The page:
Wilson may not be the best passer in the SEC, but he has a legit weapon he can give the ball to and watch him make plays. And that’s sophomore receiver Lynn Bowden.

    Bowden is Kentucky’s top target in the passing game, and it’s not even close. He has 49 receptions this season, and the player with the second-most catches on UK’s roster this season is C.J. Conrad, and he has 21 receptions. Bowden is a quick and shifty play-maker who can create space for himself and gets the ball in a multitude of ways.

    Other than those big three names on Kentucky’s offense, the Vols don’t really have anyone else to key in on. Conrad will get a few catches most likely as well, but Snell, Bowden, and Wilson are the big names to keep an eye on for UK’s offense.

    On defense, however, Kentucky has several players who can cause Tennessee a lot of issues. And the top problem-causer is linebacker Josh Allen.

    Tennessee’s offensive line hasn’t played great all season, but they’ve actually been decent in pass protection for the most part because UT has gotten the ball out quick on most plays. They’ll have to do that again on Saturday, because Allen leads the SEC in sacks.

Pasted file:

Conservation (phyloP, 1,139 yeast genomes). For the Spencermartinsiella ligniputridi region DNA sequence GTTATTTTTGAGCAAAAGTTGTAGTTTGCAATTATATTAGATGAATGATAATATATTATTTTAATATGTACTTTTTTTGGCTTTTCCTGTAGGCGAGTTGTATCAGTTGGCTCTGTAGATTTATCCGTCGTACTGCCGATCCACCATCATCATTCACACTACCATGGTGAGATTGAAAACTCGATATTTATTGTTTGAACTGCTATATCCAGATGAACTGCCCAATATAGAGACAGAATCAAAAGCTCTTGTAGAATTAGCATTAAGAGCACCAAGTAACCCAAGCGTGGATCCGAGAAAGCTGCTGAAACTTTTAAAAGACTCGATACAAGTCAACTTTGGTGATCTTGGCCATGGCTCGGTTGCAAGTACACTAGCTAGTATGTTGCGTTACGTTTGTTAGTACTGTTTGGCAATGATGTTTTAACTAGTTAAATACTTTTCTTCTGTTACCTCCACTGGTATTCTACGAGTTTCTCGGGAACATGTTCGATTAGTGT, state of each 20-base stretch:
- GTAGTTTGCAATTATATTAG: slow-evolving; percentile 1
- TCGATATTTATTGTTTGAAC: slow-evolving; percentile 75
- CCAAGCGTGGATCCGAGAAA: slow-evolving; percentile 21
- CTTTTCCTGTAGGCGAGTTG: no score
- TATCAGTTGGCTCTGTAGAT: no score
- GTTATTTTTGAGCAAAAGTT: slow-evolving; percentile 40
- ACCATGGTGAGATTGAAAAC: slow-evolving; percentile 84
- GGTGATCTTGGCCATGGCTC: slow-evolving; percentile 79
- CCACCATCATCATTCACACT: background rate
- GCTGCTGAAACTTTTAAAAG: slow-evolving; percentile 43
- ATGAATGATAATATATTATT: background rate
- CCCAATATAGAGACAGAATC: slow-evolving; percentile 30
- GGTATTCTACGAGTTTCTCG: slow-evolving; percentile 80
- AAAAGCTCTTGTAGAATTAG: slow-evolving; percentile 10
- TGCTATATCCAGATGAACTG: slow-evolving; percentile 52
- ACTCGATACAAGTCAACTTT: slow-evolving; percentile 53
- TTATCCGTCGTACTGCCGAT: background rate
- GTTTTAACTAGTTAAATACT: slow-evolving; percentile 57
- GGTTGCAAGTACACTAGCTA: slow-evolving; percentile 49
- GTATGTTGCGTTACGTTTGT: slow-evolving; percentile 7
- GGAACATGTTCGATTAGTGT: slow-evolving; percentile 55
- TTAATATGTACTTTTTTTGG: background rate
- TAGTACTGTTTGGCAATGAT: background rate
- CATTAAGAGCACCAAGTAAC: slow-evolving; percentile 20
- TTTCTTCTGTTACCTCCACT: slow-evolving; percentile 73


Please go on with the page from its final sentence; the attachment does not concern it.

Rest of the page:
Allen also leads the SEC in tackles for loss, and the Vols have had plenty of issues running the ball and blocking for their talented running backs. Allen also has five forced fumbles on the season, so Jarrett Guarantano and UT’s running backs need to hold on to the ball better this weekend as well.

    As much attention as Allen gets on UK’s defense (understandably so), the Wildcats aren’t just a one-man show on defense. Kentucky has several dangerous defenders both in the secondary and in the front seven.

    Five different Wildcat players have at least one interception this year, and Darius West leads the way with three INTs this season. He’s also broken up six passes and has a fumble recovery for a touchdown. Mike Edwards is also very dangerous in Kentucky’s defensive backfield. He’s picked off a pass, has six tackles for loss, and has defended four passes.

    As a team, Kentucky is tied for sixth in the SEC in most turnovers forced, but they’re also tied for 11th for the most giveaways on the season. They’ve taken the ball away 14 times, but they’ve also turned it over 13 different times this season.

    Kentucky has been a good third down team on offense, ranking fifth in the SEC with a 41.96 percent conversion rate on third down. But they’ve been horrendous on defense at stopping teams on third down, ranking 13th in the conference by allowing teams to convert 41.6 percent of the time on third down this season. Only Vanderbilt has been worse among SEC teams.

    There’s plenty to like about this Kentucky team, but they also have their flaws. They’re more than capable of being beaten, but they have more than enough talent, coaching, and intangibles to defeat the Vols, too.